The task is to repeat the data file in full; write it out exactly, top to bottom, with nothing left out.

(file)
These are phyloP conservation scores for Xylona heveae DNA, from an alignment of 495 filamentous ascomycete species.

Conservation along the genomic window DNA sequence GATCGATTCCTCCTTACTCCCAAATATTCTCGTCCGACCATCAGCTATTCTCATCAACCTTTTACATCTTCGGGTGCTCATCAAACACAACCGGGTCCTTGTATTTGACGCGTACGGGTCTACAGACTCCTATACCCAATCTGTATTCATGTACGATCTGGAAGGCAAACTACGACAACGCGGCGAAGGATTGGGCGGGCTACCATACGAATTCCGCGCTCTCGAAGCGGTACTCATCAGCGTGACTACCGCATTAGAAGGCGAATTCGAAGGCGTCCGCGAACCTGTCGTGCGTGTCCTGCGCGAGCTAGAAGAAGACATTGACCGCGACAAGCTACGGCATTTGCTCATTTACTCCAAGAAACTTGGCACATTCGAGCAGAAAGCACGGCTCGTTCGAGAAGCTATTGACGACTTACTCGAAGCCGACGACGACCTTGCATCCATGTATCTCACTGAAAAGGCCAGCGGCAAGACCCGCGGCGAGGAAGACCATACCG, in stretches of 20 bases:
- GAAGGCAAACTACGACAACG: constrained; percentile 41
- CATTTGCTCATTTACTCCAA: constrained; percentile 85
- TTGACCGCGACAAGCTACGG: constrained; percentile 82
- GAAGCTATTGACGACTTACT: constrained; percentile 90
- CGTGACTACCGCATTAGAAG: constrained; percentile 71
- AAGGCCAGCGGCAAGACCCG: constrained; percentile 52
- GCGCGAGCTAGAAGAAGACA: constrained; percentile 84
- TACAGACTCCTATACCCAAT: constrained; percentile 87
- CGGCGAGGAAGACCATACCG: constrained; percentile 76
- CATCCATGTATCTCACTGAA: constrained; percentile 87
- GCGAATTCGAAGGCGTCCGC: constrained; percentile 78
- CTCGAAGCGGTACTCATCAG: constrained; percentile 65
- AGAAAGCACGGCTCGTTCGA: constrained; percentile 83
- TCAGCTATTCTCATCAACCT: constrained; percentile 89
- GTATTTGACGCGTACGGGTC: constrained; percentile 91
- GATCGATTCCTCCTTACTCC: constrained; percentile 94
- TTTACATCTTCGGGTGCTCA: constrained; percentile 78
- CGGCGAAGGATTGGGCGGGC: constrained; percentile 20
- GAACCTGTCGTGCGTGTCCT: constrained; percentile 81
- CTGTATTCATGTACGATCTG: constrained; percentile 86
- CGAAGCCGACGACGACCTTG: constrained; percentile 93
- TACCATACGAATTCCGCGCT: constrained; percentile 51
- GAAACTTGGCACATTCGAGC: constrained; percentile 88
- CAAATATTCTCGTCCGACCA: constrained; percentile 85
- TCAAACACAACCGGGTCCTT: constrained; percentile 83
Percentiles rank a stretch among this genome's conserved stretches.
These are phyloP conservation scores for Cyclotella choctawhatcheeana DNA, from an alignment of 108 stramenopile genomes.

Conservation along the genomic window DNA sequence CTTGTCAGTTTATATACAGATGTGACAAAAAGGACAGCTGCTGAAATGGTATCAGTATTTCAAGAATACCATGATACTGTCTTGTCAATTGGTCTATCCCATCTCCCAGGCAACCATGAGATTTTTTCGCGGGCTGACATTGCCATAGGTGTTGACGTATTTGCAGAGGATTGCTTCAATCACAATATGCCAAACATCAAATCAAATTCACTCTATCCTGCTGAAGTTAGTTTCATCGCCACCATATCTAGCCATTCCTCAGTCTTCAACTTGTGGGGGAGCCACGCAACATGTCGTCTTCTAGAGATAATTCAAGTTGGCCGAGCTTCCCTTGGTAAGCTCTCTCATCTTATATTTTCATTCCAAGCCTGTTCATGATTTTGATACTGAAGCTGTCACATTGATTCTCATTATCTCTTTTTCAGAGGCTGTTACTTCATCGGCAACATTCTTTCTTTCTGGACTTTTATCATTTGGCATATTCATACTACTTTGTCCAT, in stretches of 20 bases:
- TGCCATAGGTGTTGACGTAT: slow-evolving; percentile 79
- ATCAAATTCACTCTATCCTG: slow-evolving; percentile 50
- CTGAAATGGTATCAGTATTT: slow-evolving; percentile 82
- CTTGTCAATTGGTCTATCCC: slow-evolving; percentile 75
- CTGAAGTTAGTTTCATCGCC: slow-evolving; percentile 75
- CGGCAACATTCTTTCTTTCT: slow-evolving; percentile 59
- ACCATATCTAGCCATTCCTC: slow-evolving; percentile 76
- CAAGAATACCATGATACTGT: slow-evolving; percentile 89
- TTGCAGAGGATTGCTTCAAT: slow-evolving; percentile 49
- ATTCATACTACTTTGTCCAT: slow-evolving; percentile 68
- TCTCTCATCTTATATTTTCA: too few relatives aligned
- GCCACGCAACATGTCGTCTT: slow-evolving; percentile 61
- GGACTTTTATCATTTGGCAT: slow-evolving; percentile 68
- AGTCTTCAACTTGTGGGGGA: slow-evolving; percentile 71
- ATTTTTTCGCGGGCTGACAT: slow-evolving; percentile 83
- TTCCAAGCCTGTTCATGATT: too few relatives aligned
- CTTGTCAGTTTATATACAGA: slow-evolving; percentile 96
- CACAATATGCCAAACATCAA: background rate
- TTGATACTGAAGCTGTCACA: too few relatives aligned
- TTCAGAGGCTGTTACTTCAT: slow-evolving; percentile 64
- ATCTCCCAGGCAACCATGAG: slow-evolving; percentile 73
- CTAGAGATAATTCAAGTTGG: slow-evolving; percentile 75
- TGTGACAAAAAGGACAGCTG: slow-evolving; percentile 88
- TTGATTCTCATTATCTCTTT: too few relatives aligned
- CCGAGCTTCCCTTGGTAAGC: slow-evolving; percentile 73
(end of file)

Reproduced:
These are phyloP conservation scores for Xylona heveae DNA, from an alignment of 495 filamentous ascomycete species.

Conservation along the genomic window DNA sequence GATCGATTCCTCCTTACTCCCAAATATTCTCGTCCGACCATCAGCTATTCTCATCAACCTTTTACATCTTCGGGTGCTCATCAAACACAACCGGGTCCTTGTATTTGACGCGTACGGGTCTACAGACTCCTATACCCAATCTGTATTCATGTACGATCTGGAAGGCAAACTACGACAACGCGGCGAAGGATTGGGCGGGCTACCATACGAATTCCGCGCTCTCGAAGCGGTACTCATCAGCGTGACTACCGCATTAGAAGGCGAATTCGAAGGCGTCCGCGAACCTGTCGTGCGTGTCCTGCGCGAGCTAGAAGAAGACATTGACCGCGACAAGCTACGGCATTTGCTCATTTACTCCAAGAAACTTGGCACATTCGAGCAGAAAGCACGGCTCGTTCGAGAAGCTATTGACGACTTACTCGAAGCCGACGACGACCTTGCATCCATGTATCTCACTGAAAAGGCCAGCGGCAAGACCCGCGGCGAGGAAGACCATACCG, in stretches of 20 bases:
- GAAGGCAAACTACGACAACG: constrained; percentile 41
- CATTTGCTCATTTACTCCAA: constrained; percentile 85
- TTGACCGCGACAAGCTACGG: constrained; percentile 82
- GAAGCTATTGACGACTTACT: constrained; percentile 90
- CGTGACTACCGCATTAGAAG: constrained; percentile 71
- AAGGCCAGCGGCAAGACCCG: constrained; percentile 52
- GCGCGAGCTAGAAGAAGACA: constrained; percentile 84
- TACAGACTCCTATACCCAAT: constrained; percentile 87
- CGGCGAGGAAGACCATACCG: constrained; percentile 76
- CATCCATGTATCTCACTGAA: constrained; percentile 87
- GCGAATTCGAAGGCGTCCGC: constrained; percentile 78
- CTCGAAGCGGTACTCATCAG: constrained; percentile 65
- AGAAAGCACGGCTCGTTCGA: constrained; percentile 83
- TCAGCTATTCTCATCAACCT: constrained; percentile 89
- GTATTTGACGCGTACGGGTC: constrained; percentile 91
- GATCGATTCCTCCTTACTCC: constrained; percentile 94
- TTTACATCTTCGGGTGCTCA: constrained; percentile 78
- CGGCGAAGGATTGGGCGGGC: constrained; percentile 20
- GAACCTGTCGTGCGTGTCCT: constrained; percentile 81
- CTGTATTCATGTACGATCTG: constrained; percentile 86
- CGAAGCCGACGACGACCTTG: constrained; percentile 93
- TACCATACGAATTCCGCGCT: constrained; percentile 51
- GAAACTTGGCACATTCGAGC: constrained; percentile 88
- CAAATATTCTCGTCCGACCA: constrained; percentile 85
- TCAAACACAACCGGGTCCTT: constrained; percentile 83
Percentiles rank a stretch among this genome's conserved stretches.
These are phyloP conservation scores for Cyclotella choctawhatcheeana DNA, from an alignment of 108 stramenopile genomes.

Conservation along the genomic window DNA sequence CTTGTCAGTTTATATACAGATGTGACAAAAAGGACAGCTGCTGAAATGGTATCAGTATTTCAAGAATACCATGATACTGTCTTGTCAATTGGTCTATCCCATCTCCCAGGCAACCATGAGATTTTTTCGCGGGCTGACATTGCCATAGGTGTTGACGTATTTGCAGAGGATTGCTTCAATCACAATATGCCAAACATCAAATCAAATTCACTCTATCCTGCTGAAGTTAGTTTCATCGCCACCATATCTAGCCATTCCTCAGTCTTCAACTTGTGGGGGAGCCACGCAACATGTCGTCTTCTAGAGATAATTCAAGTTGGCCGAGCTTCCCTTGGTAAGCTCTCTCATCTTATATTTTCATTCCAAGCCTGTTCATGATTTTGATACTGAAGCTGTCACATTGATTCTCATTATCTCTTTTTCAGAGGCTGTTACTTCATCGGCAACATTCTTTCTTTCTGGACTTTTATCATTTGGCATATTCATACTACTTTGTCCAT, in stretches of 20 bases:
- TGCCATAGGTGTTGACGTAT: slow-evolving; percentile 79
- ATCAAATTCACTCTATCCTG: slow-evolving; percentile 50
- CTGAAATGGTATCAGTATTT: slow-evolving; percentile 82
- CTTGTCAATTGGTCTATCCC: slow-evolving; percentile 75
- CTGAAGTTAGTTTCATCGCC: slow-evolving; percentile 75
- CGGCAACATTCTTTCTTTCT: slow-evolving; percentile 59
- ACCATATCTAGCCATTCCTC: slow-evolving; percentile 76
- CAAGAATACCATGATACTGT: slow-evolving; percentile 89
- TTGCAGAGGATTGCTTCAAT: slow-evolving; percentile 49
- ATTCATACTACTTTGTCCAT: slow-evolving; percentile 68
- TCTCTCATCTTATATTTTCA: too few relatives aligned
- GCCACGCAACATGTCGTCTT: slow-evolving; percentile 61
- GGACTTTTATCATTTGGCAT: slow-evolving; percentile 68
- AGTCTTCAACTTGTGGGGGA: slow-evolving; percentile 71
- ATTTTTTCGCGGGCTGACAT: slow-evolving; percentile 83
- TTCCAAGCCTGTTCATGATT: too few relatives aligned
- CTTGTCAGTTTATATACAGA: slow-evolving; percentile 96
- CACAATATGCCAAACATCAA: background rate
- TTGATACTGAAGCTGTCACA: too few relatives aligned
- TTCAGAGGCTGTTACTTCAT: slow-evolving; percentile 64
- ATCTCCCAGGCAACCATGAG: slow-evolving; percentile 73
- CTAGAGATAATTCAAGTTGG: slow-evolving; percentile 75
- TGTGACAAAAAGGACAGCTG: slow-evolving; percentile 88
- TTGATTCTCATTATCTCTTT: too few relatives aligned
- CCGAGCTTCCCTTGGTAAGC: slow-evolving; percentile 73